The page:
Having strong clinical and administrative quality champions at the practice and experienced QI managers and support from the chief quality and transformation officer further strengthened the success of this pilot and its future sustainability.
The authors acknowledge the members of the NorthShore Diabetes Quality Improvement Committee who served during this project, the leadership of the chief quality and transformation officer, and quality managers Sarah Sales, MHA, and Steve Reinhart, MBA. They also acknowledge practice champions Rebecca Houglum, PA-C, and David Soo, MD; their IHI Learning and Action Collaborative team member Nirav Shah, MD; and statistician Lavisha Singh, MPH.
This work was supported in part by the Chicago Center for Diabetes Translation Research (National Institute of Diabetes and Digestive and Kidney Diseases grant P30 DK092949), the dean’s office of the Biological Sciences Division of the University of Chicago, the Pfizer Global Medical Grant/Institute for HealthCare Improvement Medical Optimization in Primary Care Learning and Action Collaborative, and internal funding from the NorthShore University HealthSystem Department of Family Medicine.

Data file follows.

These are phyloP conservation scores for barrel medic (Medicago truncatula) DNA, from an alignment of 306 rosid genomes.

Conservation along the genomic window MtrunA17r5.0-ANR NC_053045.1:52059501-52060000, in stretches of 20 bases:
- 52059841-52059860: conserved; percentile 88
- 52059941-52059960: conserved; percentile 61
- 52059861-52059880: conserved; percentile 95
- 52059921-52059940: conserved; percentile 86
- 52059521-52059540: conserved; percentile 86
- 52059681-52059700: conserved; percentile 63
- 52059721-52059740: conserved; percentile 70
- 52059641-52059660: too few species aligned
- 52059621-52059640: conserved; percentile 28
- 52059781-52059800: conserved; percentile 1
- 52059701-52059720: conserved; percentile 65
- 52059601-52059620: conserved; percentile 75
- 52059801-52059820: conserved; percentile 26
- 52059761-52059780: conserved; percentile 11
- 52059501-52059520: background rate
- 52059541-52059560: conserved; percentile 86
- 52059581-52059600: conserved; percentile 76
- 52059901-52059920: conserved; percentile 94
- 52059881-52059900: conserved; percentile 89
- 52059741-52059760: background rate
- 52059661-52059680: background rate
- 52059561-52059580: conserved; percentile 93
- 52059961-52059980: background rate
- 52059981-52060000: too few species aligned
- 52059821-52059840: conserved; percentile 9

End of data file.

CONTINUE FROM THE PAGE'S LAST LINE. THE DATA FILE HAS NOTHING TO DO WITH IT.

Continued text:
Duality of Interest
L.O. reports stock holdings in Abbvie, Abbott, Johnson & Johnson, and Merck that are unrelated to this study. L.K.B. has received personal fees from Bayer, Dexcom, Lilly, Novo Nordisk, and Sanofi that are unrelated to this study. No other potential conflicts of interest relevant to this article were reported.
L.O. and M.B. served on the NorthShore Diabetes Quality Improvement Committee and contributed to the conception and design of the work. F.C. and R.N. collected and analyzed data. M.R. performed a literature review. L.O., M.B., and L.K.B. contributed to the interpretation of data. L.O. drafted the manuscript. M.B. and L.K.B. reviewed, edited, and provided critical revision of the manuscript. L.O. is the guarantor of this work and, as such, had full access to all of the data and takes responsibility for the integrity of data and the accuracy of the article.
See accompanying article, p. 137.
This article contains supplementary material online at https://doi.org/10.2337/figshare.21256377.